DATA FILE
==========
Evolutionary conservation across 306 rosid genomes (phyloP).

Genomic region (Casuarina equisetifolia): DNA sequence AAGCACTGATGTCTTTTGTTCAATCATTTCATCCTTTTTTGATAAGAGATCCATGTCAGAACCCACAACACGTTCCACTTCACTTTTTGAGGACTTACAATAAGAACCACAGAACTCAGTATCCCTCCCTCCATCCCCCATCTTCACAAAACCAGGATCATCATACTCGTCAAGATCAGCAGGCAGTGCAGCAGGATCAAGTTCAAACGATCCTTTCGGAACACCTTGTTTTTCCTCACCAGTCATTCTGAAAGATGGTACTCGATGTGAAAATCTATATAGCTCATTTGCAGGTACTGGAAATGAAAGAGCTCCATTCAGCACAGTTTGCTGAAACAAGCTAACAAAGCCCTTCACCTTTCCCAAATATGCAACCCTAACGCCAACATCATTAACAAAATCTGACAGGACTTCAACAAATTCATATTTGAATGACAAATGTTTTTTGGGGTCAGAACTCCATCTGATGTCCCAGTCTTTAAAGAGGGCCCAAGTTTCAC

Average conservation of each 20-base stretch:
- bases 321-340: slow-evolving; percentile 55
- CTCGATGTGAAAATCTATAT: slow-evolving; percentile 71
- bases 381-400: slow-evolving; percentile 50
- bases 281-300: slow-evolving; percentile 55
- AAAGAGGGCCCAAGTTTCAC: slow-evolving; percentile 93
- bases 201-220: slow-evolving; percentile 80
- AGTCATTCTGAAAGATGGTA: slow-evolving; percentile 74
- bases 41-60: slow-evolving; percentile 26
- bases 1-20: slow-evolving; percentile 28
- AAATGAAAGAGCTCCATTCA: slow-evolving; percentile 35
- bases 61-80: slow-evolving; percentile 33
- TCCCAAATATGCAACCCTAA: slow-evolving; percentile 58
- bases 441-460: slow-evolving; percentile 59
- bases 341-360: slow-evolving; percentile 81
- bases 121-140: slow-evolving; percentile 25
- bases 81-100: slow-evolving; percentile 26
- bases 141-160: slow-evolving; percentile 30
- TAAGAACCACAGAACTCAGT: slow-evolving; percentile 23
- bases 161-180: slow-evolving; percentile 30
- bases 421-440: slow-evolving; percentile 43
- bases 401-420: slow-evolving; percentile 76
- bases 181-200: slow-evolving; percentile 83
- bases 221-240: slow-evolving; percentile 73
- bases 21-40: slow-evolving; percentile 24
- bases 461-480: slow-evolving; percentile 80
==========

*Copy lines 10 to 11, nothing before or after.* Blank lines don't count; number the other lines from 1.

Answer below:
- AGTCATTCTGAAAGATGGTA: slow-evolving; percentile 74
- bases 41-60: slow-evolving; percentile 26